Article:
The bank – the first of its kind in the world – was set up to invest in new green infrastructure projects in areas including waste management, energy efficiency and offshore wind.
Edinburgh was chosen to be the headquarters in 2012, beating off competition from 34 other UK cities. Around 30 people are employed at its base in Morrison Street.
But UK Business Secretary Sajid Javid revealed the privatisation move at the bank’s annual meeting last month. It is thought as much as 70 per cent of the bank could be sold off.
Deputy First Minister John Swinney urged the UK government to commit to maintaining a public stake and called for assurances it would retain its original purpose and the headquarters and jobs would be kept in Edinburgh.
He said: “Edinburgh was specifically chosen to reflect Scotland’s position at the vanguard of the renewables sector.
“The original purpose of the bank, which was to accelerate the transition to a low carbon economy, must be retained. I am concerned that privatisation is seen as further evidence of the UK government turning its back on green initiatives.”
Edinburgh West MSP and SNP Shadow Business Secretary Michelle Thomson echoed the concerns. She said: “I am in search of solid guarantees from the UK government that the unique purpose of the Green Investment Bank can in no way be compromised by any future privatisation plans.
“The bank’s concept must maintain a public stake to secure its future growth. Its function is primarily to seek investment in ethical manufacturing and services that will work towards lowering our carbon footprint and tackling climate change.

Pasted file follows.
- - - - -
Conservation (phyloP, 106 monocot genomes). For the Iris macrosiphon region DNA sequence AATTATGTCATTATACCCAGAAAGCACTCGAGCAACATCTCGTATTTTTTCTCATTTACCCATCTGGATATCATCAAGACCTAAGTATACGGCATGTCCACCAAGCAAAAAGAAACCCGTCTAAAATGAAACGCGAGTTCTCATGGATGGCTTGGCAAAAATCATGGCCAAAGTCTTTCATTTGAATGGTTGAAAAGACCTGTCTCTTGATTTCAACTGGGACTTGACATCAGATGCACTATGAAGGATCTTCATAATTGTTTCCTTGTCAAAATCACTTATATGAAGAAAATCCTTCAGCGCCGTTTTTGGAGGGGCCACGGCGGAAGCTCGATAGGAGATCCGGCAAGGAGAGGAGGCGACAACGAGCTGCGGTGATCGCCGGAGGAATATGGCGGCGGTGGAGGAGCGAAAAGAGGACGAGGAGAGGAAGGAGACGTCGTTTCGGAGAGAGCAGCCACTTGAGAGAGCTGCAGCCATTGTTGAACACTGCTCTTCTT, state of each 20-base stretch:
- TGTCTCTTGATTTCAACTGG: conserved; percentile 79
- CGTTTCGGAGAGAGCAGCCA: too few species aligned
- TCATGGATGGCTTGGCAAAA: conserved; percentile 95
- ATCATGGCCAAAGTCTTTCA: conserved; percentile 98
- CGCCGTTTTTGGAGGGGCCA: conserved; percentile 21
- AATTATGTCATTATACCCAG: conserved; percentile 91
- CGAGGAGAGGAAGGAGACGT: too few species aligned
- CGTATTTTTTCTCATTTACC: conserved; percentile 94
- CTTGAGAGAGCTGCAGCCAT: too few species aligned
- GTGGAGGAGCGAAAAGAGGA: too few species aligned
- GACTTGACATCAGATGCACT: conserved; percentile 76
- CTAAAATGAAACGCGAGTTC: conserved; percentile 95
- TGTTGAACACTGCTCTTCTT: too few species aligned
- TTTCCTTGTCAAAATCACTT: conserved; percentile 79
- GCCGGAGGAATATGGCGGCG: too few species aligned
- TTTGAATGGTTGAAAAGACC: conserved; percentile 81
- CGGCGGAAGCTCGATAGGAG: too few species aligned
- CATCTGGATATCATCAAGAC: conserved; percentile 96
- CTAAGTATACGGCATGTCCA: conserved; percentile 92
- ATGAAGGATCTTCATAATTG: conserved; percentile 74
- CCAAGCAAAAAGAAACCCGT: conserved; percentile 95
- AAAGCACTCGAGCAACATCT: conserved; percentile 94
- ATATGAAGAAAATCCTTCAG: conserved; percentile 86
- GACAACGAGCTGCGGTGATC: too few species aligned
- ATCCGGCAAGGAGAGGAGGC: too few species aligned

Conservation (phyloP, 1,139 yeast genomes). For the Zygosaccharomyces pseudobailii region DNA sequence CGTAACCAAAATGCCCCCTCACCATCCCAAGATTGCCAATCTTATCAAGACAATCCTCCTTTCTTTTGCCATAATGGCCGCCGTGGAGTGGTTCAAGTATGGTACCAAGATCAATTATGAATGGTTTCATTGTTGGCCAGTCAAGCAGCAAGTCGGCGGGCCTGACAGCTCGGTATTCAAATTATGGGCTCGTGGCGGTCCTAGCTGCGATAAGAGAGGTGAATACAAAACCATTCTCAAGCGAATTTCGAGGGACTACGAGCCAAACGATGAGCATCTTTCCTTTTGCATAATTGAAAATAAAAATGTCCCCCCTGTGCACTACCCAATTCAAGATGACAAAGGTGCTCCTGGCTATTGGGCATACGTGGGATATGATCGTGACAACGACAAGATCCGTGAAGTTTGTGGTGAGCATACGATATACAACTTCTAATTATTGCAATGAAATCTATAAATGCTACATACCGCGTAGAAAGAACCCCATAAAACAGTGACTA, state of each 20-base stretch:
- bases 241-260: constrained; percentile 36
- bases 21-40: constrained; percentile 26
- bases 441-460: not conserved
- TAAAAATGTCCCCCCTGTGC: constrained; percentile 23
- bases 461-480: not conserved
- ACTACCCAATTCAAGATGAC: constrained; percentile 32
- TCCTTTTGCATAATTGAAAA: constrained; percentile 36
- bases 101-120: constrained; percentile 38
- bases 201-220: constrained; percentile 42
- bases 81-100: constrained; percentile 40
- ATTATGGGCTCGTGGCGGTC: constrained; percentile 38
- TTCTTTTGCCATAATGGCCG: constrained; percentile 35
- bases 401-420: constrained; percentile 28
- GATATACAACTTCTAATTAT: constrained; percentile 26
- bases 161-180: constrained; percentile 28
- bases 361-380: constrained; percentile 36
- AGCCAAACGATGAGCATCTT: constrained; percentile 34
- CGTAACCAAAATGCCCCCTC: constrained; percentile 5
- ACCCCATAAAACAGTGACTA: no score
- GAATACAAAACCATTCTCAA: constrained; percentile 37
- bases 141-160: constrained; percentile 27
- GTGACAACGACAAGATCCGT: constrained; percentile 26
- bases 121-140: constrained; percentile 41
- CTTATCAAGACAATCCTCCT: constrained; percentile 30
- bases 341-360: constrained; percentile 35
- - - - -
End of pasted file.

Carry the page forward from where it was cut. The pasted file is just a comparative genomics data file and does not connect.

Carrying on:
“Banks, in general, are not renowned for their ethical behaviour. I am anxious to ensure that the £3.8 billion capital provided to the bank is carried through in the right way.”
And Lothian Labour MSP Sarah Boyack also voiced fears about what privatisation would mean for the bank’s future.
She said: “The bank was created because traditional banks were not investing in new green companies. It is vital that the bank remains focused on that aim. My worry is that privatisation will be a step away from that goal and will damage the ambition which led to its establishment.”
The city council also has concerns and is monitoring the situation.
Economy leader Frank Ross said: “A great deal of hard work went into preparing what was a compelling business case for bringing the Green Investment Bank to Edinburgh in 2011.
“With the strength of our finance sector, versatile and well-qualified workforce, a growing research and development hub, and a high quality of life to all who choose to live, work or invest here, the conditions remain ideal.”